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Jakarta Post

Maumere's medical students invent moringa-based snacks for diabetes sufferers

  • Hengky Ola Sura

    The Jakarta Post

Maumere, East Nusa Tenggara   /   Sun, May 26, 2019   /   05:03 am
Maumere's medical students invent moringa-based snacks for diabetes sufferers Medical students from Nusa Nipa University in Maumere, East Nusa Tenggara, pose with their moringa-based snack, Bikelor. The product was being promoted during a community service assignment in Sikka regency on Monday. (JP/Hengky Ola Sura)

Medical students from Nusa Nipa University in Maumere, East Nusa Tenggara, have invented moringa-based snacks as a healthy alternative for diabetes sufferers during a community service assignment.

The snacks consist of moringa biscuits made of moringa leaves, granulated sugar, raisins, cornstarch, butter and wheat flour and tea brewed with dry moringa leaves.

Rosania EB Conterius, a Nusa Nipa University lecturer who assisted the students during the creative process, said that the biscuits were low in sugar and could therefore serve as a healthy snack for those suffering from diabetes.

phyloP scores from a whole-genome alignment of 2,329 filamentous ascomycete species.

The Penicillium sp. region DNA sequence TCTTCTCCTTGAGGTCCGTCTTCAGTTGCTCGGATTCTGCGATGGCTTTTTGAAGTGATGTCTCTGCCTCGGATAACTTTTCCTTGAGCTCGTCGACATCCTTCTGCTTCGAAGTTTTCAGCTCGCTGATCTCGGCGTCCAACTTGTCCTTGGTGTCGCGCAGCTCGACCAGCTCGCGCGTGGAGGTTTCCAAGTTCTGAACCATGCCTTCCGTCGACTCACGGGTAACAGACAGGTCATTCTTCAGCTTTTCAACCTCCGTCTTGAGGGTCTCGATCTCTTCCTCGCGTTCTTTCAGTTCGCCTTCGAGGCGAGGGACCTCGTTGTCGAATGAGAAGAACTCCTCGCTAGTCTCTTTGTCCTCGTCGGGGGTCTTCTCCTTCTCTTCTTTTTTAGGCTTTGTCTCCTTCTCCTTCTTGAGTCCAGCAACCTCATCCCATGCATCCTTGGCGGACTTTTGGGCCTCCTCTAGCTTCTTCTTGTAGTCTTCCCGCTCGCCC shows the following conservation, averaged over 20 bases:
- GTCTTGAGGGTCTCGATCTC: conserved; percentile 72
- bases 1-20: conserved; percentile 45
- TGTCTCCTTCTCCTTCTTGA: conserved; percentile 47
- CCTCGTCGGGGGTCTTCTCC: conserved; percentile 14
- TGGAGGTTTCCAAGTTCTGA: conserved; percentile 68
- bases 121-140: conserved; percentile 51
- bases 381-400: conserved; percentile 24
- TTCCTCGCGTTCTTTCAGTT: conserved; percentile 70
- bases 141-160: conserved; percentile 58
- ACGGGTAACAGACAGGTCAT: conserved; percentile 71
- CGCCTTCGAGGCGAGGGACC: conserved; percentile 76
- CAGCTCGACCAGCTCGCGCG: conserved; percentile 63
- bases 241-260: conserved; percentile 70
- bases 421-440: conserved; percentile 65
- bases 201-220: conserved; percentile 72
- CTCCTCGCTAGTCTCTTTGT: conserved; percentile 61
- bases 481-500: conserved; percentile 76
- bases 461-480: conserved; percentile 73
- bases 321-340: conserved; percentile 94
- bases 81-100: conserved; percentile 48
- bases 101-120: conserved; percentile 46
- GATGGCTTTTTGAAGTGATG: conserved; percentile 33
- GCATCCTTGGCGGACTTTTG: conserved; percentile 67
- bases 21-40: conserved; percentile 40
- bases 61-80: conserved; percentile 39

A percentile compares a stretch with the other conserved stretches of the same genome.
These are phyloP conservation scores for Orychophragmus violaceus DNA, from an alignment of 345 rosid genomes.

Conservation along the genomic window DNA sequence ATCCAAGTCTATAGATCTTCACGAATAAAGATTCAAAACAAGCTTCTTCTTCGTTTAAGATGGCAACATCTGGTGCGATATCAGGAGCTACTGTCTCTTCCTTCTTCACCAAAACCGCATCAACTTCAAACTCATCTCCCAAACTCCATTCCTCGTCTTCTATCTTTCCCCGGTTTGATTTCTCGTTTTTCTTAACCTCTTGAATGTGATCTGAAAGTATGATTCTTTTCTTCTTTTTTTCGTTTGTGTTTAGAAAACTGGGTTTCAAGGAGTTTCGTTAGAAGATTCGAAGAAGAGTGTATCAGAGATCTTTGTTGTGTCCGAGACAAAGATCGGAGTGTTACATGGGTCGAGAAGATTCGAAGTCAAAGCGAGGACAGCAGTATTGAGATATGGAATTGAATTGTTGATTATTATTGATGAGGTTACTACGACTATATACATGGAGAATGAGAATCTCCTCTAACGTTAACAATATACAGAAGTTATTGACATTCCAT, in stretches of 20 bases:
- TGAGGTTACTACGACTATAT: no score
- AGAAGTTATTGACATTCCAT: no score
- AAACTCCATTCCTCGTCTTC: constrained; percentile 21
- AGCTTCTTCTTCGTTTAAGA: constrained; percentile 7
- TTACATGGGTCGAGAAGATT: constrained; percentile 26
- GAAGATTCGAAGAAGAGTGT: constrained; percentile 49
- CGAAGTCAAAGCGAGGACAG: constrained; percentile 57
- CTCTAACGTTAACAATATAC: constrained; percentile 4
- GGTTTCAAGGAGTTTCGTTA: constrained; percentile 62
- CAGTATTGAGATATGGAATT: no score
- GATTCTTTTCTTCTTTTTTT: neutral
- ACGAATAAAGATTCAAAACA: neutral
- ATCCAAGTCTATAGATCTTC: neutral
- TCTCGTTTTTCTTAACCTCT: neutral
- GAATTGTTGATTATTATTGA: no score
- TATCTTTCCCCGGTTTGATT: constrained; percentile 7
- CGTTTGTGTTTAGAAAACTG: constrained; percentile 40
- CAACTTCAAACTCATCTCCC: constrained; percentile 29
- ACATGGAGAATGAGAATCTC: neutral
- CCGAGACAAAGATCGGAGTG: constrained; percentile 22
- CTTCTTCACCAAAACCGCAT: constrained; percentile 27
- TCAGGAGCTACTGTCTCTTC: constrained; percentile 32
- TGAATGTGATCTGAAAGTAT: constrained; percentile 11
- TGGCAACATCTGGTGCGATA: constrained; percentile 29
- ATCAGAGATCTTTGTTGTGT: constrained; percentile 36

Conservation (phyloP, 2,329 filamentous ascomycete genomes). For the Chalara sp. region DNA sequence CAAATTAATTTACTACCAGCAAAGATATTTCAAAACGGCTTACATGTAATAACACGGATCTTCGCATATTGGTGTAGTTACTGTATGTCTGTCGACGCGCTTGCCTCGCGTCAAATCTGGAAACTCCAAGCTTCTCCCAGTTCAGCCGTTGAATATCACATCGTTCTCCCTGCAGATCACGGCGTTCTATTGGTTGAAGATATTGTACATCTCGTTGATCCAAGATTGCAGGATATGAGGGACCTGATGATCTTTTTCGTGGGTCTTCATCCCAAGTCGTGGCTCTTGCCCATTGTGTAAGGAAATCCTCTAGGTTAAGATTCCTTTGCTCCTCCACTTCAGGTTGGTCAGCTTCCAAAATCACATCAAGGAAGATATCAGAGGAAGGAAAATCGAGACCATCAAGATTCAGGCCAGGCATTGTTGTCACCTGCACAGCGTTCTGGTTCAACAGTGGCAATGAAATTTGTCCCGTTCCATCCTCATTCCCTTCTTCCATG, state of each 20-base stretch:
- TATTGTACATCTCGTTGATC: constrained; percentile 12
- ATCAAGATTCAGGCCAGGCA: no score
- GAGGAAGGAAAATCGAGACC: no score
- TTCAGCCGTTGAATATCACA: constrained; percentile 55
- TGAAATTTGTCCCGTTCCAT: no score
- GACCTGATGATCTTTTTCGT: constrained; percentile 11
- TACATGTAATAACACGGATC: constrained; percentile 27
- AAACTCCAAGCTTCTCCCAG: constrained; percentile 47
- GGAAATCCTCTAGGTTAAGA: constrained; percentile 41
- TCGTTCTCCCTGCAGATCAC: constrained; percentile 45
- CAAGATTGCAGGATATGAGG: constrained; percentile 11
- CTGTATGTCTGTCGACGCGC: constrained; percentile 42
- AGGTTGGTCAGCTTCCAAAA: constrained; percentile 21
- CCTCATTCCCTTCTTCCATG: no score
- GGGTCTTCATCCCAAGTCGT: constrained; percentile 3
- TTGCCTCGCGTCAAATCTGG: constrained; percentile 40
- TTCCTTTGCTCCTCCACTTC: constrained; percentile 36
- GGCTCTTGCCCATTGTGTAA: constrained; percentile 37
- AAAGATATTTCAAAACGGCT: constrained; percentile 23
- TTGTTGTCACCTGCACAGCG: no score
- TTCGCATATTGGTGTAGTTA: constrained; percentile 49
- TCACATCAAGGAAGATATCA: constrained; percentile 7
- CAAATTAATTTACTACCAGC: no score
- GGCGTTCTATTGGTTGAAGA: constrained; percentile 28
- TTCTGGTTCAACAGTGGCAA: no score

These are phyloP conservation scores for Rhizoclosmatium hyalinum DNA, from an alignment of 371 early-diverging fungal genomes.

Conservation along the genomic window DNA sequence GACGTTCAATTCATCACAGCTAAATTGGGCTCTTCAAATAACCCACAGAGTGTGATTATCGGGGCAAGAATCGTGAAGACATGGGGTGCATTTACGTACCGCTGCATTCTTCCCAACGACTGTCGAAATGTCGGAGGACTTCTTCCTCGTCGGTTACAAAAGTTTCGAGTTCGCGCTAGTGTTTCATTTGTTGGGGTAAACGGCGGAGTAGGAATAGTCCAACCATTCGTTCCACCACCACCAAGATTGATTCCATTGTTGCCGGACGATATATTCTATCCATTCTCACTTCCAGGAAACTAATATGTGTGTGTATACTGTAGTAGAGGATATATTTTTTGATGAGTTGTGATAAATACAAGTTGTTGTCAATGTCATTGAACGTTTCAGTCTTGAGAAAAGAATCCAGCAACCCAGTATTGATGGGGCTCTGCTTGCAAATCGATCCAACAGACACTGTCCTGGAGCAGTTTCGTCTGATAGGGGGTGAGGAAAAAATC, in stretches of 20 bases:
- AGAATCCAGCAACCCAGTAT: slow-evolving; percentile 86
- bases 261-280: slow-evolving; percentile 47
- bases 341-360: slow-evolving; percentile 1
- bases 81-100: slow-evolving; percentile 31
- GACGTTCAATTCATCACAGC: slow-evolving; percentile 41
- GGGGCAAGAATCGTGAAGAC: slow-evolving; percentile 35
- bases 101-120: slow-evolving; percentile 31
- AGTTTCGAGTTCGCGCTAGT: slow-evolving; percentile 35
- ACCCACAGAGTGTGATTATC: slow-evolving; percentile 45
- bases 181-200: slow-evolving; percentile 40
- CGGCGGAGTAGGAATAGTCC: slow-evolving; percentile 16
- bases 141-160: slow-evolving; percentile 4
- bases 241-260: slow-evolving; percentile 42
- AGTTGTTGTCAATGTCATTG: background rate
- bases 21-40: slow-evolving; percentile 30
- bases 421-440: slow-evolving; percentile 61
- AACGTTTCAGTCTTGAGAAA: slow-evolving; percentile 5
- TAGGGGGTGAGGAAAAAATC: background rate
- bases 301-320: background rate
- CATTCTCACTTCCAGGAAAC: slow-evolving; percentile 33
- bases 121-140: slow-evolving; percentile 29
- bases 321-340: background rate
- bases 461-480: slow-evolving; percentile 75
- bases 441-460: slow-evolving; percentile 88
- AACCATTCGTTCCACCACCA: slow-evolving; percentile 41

“Moringa is rich in fiber. By consuming these cookies, diabetes sufferers will find themselves feeling full until lunch or before evening snack,” Rosania said on Monday.

Since the biscuits are to be manufactured by Nita village's housewives, Rosania said she hopes they could help the local community improve its economic welfare.

Read also: Five must-visit spots in Maumere, East Nusa Tenggara

However, the products have to undergo a test by the Indonesia Food and Drug Monitoring Agency (BPOM) before they can be sold to the public.

According to another assistant professor, Mega Gaharpung, the moringa-based products were developed to fulfill a community service assignment, which was to develop Sikka regency into an agropolitan area.

Separately, a Nusa Nipa University chemistry student, Petrus Tuku, explained that the tea can be consumed after brewing it with hot water and leaving it for 10 to 15 minutes until the color changes to a pale green or yellow.

“People can drink this tea without having to filter it beforehand,” Petrus said. (dpk/kes)

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